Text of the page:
That said, the time consumers spend online is in no short supply. Across age groups, consumers spend an average of 7.8 hours online a day engaging with digital content. And with 2020 trends showing them consuming that content on a greater number of channels, that’s meant brands have to be present across channels, too.
For instance, Americans in 2020 have spent more time than ever on messaging apps (up to 24 minutes a day on average, or 20% more than last year, according to Statista). Platforms like Facebook Messenger have driven this trend, and businesses who read the signs are already working this channel into their ecommerce strategy.
Ecommerce sales in Messenger take on a different role than sales on Amazon, where 60% of consumers are shopping with little-to-no intent to buy (i.e., just “window shopping”). In Messenger, however, whatever the consumer wants, he or she wanted it two seconds ago.
In 2020, the multichannel ecommerce reply to this trend was to invest in chatbots. Real-time conversations with brands quickly became an engrained consumer expectation, especially with the sense of uncertainty around COVID-19 and online purchases. Consumers had questions, especially when they could not see and touch products they were used to buying in-store.
Though the 2020 pandemic-related realities are what drove this boom in chatbots, the trend shows no sign of slowing. Consumers have learned that conversational commerce delivers a grade of customer service that they will not want to give up.
Trend 3: Subscriptions are a bigger part of consumer spending
Consumers are clicking their way to a projected total of $374 billion in online spending in 2020.
While many of those goods are physical, 2020 also saw a growing trend in subscriptions of both physical and service-based products. Initially, subscriptions were most popular in the beauty and hygiene industry, with regular razors showing up at men’s doorsteps and skin-care systems automatically refilling via mail. This year, however, everything from clothing to dog treats to online fitness have become subscription-based for the convenience of the consumer—not to mention the recurring income for sellers.
Predictable sales in the name of consumer convenience has been an easy sell in 2020. Consumers want a fantastic experience end-to-end and have been drawn to subscription products that offer concrete benefits like reduced costs, which everyone is feeling this year. This has been how many sellers have helped define their brands—subscription boxes are designed to meet needs, not just to give people more stuff.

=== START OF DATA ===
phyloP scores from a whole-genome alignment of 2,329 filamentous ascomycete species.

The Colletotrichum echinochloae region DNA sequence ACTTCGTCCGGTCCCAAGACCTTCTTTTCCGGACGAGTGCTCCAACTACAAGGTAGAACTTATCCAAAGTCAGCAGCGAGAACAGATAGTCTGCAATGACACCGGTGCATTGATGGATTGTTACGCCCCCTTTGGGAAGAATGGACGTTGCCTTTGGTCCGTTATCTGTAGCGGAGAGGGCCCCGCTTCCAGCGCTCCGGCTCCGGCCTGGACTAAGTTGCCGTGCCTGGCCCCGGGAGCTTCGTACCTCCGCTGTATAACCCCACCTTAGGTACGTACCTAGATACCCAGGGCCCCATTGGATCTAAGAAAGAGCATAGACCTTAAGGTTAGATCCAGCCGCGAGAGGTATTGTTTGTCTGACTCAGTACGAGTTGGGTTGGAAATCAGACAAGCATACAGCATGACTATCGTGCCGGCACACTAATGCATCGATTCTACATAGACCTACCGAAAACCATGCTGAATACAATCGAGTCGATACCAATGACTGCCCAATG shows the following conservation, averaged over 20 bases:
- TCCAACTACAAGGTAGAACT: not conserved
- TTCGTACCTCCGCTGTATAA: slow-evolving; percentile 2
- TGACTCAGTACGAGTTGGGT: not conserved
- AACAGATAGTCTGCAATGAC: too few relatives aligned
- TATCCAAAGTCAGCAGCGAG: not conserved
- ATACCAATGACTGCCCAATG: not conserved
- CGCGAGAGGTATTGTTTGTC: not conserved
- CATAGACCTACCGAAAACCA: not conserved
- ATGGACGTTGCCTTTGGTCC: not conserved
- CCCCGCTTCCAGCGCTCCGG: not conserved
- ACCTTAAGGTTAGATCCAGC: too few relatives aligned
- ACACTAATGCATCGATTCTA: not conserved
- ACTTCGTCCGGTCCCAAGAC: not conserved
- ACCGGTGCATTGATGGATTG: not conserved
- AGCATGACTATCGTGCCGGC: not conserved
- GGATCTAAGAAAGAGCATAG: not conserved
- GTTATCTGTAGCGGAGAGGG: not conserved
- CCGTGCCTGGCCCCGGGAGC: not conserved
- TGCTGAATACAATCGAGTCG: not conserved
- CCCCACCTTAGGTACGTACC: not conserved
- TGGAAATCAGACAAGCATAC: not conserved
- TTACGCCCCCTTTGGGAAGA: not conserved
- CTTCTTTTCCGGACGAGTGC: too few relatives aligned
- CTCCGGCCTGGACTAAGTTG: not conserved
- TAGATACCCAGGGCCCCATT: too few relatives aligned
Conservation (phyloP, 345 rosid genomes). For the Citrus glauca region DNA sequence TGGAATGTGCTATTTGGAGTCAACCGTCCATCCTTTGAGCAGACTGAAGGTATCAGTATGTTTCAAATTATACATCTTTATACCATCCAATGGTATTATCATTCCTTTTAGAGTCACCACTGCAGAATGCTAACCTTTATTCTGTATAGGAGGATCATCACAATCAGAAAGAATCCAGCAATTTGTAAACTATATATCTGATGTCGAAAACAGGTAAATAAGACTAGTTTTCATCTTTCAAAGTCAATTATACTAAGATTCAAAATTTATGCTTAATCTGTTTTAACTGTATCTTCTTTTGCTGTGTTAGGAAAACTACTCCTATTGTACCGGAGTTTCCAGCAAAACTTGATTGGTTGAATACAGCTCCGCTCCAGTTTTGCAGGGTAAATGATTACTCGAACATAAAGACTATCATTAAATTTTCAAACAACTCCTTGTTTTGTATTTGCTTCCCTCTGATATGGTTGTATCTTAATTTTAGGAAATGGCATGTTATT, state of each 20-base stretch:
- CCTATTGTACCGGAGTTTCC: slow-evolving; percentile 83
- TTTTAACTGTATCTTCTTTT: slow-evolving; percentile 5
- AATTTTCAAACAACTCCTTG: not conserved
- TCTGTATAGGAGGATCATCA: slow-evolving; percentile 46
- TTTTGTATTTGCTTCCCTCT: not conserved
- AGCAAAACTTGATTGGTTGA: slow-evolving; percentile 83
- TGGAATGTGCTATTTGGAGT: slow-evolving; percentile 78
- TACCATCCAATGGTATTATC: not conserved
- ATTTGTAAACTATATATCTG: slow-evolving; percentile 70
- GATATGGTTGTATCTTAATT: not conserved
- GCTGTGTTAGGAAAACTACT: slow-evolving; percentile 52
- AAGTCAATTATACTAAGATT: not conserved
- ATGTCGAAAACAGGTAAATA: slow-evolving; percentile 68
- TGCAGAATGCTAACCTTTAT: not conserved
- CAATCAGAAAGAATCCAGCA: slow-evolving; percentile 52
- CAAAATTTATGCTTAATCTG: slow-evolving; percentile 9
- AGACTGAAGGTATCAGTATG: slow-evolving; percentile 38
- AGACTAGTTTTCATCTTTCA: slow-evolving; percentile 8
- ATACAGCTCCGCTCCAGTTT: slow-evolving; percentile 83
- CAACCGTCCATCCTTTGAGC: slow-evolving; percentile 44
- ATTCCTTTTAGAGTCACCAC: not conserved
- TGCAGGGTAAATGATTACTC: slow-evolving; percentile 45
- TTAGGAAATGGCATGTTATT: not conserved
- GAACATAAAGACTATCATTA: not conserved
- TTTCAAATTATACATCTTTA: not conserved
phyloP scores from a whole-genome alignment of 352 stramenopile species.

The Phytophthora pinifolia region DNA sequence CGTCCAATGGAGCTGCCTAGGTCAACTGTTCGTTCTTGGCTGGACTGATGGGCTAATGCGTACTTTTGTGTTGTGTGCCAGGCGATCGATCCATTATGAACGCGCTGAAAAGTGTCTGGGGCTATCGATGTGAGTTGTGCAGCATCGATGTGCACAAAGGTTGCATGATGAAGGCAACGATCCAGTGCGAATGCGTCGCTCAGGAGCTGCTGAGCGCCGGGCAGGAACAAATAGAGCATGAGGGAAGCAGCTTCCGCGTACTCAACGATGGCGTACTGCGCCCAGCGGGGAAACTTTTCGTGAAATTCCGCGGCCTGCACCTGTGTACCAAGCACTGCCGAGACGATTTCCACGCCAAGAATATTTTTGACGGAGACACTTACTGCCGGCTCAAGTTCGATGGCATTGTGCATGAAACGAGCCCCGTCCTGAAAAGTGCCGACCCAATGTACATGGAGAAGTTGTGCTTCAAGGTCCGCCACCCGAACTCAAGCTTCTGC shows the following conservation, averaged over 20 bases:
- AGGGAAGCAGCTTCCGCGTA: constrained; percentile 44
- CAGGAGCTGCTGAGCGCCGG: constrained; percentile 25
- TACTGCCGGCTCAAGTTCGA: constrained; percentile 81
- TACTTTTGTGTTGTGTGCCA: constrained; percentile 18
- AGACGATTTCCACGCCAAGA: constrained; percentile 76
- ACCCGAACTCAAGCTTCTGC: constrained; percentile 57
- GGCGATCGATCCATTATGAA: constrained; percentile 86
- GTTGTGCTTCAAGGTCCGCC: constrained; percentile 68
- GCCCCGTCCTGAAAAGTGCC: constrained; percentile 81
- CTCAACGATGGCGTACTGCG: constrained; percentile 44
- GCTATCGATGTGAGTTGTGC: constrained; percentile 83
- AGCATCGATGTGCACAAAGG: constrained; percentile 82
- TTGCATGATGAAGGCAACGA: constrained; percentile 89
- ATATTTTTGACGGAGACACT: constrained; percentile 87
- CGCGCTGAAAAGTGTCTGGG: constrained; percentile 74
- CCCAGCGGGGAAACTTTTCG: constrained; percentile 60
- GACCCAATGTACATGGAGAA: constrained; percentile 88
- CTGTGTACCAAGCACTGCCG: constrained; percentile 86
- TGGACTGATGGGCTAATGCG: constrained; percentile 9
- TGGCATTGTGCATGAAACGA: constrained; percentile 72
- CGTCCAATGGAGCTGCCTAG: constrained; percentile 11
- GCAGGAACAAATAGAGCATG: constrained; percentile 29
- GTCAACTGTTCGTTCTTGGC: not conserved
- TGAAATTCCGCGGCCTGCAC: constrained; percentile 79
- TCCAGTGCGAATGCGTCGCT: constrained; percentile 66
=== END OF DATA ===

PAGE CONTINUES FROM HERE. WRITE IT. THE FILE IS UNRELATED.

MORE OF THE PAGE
What stayed the same in 2020?
There are also some old trends that have remained constant in 2020. Some of them are trends that started long ago, and others are part of the status quo that multichannel retail was built on. For instance:
Content is still king
Consumers today spend about a third of their day engaging with digital content. Sellers that have stood out across channels are those delivering top-notch content to attract consumers’ attention.
Omnichannel remains a “thing”
While multichannel ecommerce refers to any seller with a presence on multiple channels (usually a combination of ecommerce platforms, online marketplaces, messenger apps, social media, email and content marketing), omnichannel refers to those businesses with multiple channels online as well as a brick-and-mortar presence. Whatever physical storefronts have survived the pandemic lockdowns, a multichannel strategy has remained the strength of their continued business. Choosing the right marketplaces has been a task, though, and the businesses that were quickest to act are the ones doing the best today.
Email is still the real deal
Yes, email marketing is still worth it. The impact of email stayed strong in 2020, with an estimated 300+ billion emails sent by the end of the year. This channel continues to feel the most personal to consumers and is the main driver of customer retention for small and midsized businesses, according to Emarsys.
No one can say for sure what will happen next, but part of owning a business is staying agile and flexible. Looking through the lens of 2020 and multichannel ecommerce, we can focus on the technology that made these trends possible. Moving forward, businesses with the multichannel tools needed to hit their targets for 2021 can continue building greater convenience and more value. For consumers as well as business owners, this will cast a warmer light on the infamous “new normal.”
Amber Engine is a software company passionate about ecommerce. The company’s fast and simple PIM software gets sellers, distributors and brands to Amazon and other online marketplaces in weeks instead of months.
The following blog was written by guest author Alex Borzo, a content contributor at Amber Engine, a software company passionate about eCommerce. The company’s fast and simple PIM software gets sellers, distributors and brands to Amazon and other online marketplaces in weeks instead of months.